Pirkko Mattila (BR), the Minister of Social Affairs and Health, and Olli Kangas, a professor of practice at the University of Turku, were in attendance as the first preliminary results of Finland’s widely discussed basic income trial were released in Helsinki on Friday, 8 February. (Credit: Jussi Nukari – Lehtikuva)


FINLAND’S much-discussed basic income trial appears to have had neither a positive nor a negative impact on the employment of the participants, according to the Ministry of Social Affairs and Health and the Social Insurance Institution of Finland (Kela).

Preliminary results from the first year of the two-year trial that seized the attention of governments, social scientists and media outlets around the world were published in Helsinki on Friday.

“On the basis of an analysis of register data on an annual level, we can say that during the first year of the experiment the recipients of a basic income were no better or worse than the control group at finding employment in the open labour market,” summarised Ohto Kanninen, the project co-ordinator from the Labour Institute of Economic Research.

The data shows that the people who were selected to participate in the trial worked on average only a half-a-day more than people in the control group. The share of people who reported earned or entrepreneurial income was similarly only one percentage point higher among the participants than the control group – 43.70 per cent compared to 42.85 per cent.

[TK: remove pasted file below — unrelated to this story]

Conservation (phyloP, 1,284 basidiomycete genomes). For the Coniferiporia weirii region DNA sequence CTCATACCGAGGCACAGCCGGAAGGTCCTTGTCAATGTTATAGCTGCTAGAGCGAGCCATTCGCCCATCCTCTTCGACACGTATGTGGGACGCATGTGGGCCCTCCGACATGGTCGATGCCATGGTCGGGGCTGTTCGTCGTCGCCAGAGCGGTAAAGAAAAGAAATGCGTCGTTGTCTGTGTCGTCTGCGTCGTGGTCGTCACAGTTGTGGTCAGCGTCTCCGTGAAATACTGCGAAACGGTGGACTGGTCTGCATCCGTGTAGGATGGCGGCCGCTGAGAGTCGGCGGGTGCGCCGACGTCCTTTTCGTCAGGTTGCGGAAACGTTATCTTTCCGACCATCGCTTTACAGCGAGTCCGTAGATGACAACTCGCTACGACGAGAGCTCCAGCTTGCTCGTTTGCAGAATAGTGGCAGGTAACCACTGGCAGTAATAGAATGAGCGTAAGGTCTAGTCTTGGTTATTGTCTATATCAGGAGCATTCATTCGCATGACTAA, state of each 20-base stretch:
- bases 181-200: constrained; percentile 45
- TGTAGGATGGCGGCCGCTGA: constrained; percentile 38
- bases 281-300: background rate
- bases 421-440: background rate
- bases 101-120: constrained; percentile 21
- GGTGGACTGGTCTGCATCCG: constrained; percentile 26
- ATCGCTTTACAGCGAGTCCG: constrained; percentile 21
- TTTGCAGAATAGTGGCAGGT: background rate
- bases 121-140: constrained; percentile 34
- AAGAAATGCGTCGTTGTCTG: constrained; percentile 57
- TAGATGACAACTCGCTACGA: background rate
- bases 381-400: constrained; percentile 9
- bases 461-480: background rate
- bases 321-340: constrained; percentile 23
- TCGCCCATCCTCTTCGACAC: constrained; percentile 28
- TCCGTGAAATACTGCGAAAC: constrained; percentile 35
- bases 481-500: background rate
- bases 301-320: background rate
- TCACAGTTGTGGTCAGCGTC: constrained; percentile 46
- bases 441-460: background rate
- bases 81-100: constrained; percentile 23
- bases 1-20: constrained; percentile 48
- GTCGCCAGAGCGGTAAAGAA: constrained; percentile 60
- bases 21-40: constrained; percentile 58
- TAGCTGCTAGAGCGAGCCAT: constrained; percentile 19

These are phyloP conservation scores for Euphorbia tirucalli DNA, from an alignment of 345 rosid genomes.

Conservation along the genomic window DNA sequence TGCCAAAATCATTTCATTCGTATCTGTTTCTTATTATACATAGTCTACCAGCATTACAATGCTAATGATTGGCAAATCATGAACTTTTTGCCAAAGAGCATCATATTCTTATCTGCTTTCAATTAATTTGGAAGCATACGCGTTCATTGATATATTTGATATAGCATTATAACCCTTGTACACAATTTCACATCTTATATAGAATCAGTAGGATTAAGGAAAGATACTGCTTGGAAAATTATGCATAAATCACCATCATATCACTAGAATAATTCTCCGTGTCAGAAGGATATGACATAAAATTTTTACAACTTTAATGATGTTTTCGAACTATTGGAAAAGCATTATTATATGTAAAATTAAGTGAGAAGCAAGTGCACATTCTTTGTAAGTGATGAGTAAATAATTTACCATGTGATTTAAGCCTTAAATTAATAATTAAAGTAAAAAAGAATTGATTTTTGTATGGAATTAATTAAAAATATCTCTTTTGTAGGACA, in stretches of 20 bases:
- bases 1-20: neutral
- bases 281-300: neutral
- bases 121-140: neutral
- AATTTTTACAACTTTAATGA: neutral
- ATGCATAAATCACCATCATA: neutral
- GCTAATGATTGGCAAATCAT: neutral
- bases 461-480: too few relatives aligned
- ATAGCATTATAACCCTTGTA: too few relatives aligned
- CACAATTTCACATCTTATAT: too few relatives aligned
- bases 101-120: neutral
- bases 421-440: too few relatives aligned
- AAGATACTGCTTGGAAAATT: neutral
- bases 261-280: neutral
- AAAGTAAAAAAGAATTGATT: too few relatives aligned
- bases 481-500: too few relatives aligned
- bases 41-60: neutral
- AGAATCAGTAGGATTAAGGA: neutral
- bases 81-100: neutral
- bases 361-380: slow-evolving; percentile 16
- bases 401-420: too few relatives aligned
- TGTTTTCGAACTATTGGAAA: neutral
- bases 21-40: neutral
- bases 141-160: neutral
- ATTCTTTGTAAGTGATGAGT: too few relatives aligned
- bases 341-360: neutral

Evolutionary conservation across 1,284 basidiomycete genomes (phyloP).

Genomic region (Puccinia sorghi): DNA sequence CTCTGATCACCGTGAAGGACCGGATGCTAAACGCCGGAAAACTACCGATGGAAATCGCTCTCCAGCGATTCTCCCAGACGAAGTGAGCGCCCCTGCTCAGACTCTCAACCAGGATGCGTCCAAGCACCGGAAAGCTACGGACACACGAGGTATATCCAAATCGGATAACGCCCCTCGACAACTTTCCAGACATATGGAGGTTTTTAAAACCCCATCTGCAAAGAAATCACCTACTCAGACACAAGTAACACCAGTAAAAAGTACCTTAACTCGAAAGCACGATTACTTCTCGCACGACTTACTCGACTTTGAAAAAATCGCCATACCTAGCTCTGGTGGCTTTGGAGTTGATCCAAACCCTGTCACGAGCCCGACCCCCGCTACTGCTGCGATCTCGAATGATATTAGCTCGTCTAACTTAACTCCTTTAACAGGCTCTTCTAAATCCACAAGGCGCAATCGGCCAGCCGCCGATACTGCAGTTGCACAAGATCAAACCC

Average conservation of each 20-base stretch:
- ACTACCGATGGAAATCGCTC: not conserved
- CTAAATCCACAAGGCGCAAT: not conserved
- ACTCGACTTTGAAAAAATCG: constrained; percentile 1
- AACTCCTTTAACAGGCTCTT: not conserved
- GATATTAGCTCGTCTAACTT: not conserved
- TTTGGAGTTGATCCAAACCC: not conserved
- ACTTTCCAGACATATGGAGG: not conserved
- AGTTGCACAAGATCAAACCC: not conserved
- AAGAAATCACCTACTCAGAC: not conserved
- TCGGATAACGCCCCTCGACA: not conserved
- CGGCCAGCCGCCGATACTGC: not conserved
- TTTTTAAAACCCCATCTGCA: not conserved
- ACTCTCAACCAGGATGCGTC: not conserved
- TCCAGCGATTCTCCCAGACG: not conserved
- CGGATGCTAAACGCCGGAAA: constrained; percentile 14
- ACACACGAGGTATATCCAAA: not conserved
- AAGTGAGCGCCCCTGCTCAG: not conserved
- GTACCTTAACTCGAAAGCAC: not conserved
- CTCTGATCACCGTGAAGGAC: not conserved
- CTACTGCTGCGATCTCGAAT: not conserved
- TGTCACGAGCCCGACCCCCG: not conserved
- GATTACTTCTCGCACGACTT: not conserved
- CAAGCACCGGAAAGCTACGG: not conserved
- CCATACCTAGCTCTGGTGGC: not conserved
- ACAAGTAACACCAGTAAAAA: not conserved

The amount of earned and entrepreneurial income was an average of 21 euros lower among the participants.

It appears, however, that the trial had a positive impact on the well-being of its participants, according to Kela and the Ministry of Social Affairs and Health. Over a half (55%) of the trial participants said they felt that they are in good or very good health, compared to 46 per cent in the control group.

The participants also reported lower stress levels than people in the control group, with 17 per cent of them and 25 per cent of the control group saying they are rather or very stressed out.

“The recipients of basic income had less stress symptoms as well as less difficulties to concentrate and less health problems than the control group. They were also more confident in their future and ability to influence societal issues,” said Minna Ylikännö, a lead researcher at Kela.

The effects of basic income on the well-being of its recipients were assessed with a phone survey conducted just before the trial ended.

A total of 2,000 unemployed people were selected to participate in the two-year trial and received a monthly tax-exempt basic income of 560 euros regardless of whether or how much they reported in earned or entrepreneurial income. The trial was launched on 1 January 2017 and ended on 31 December 2018.

Aleksi Teivainen – HT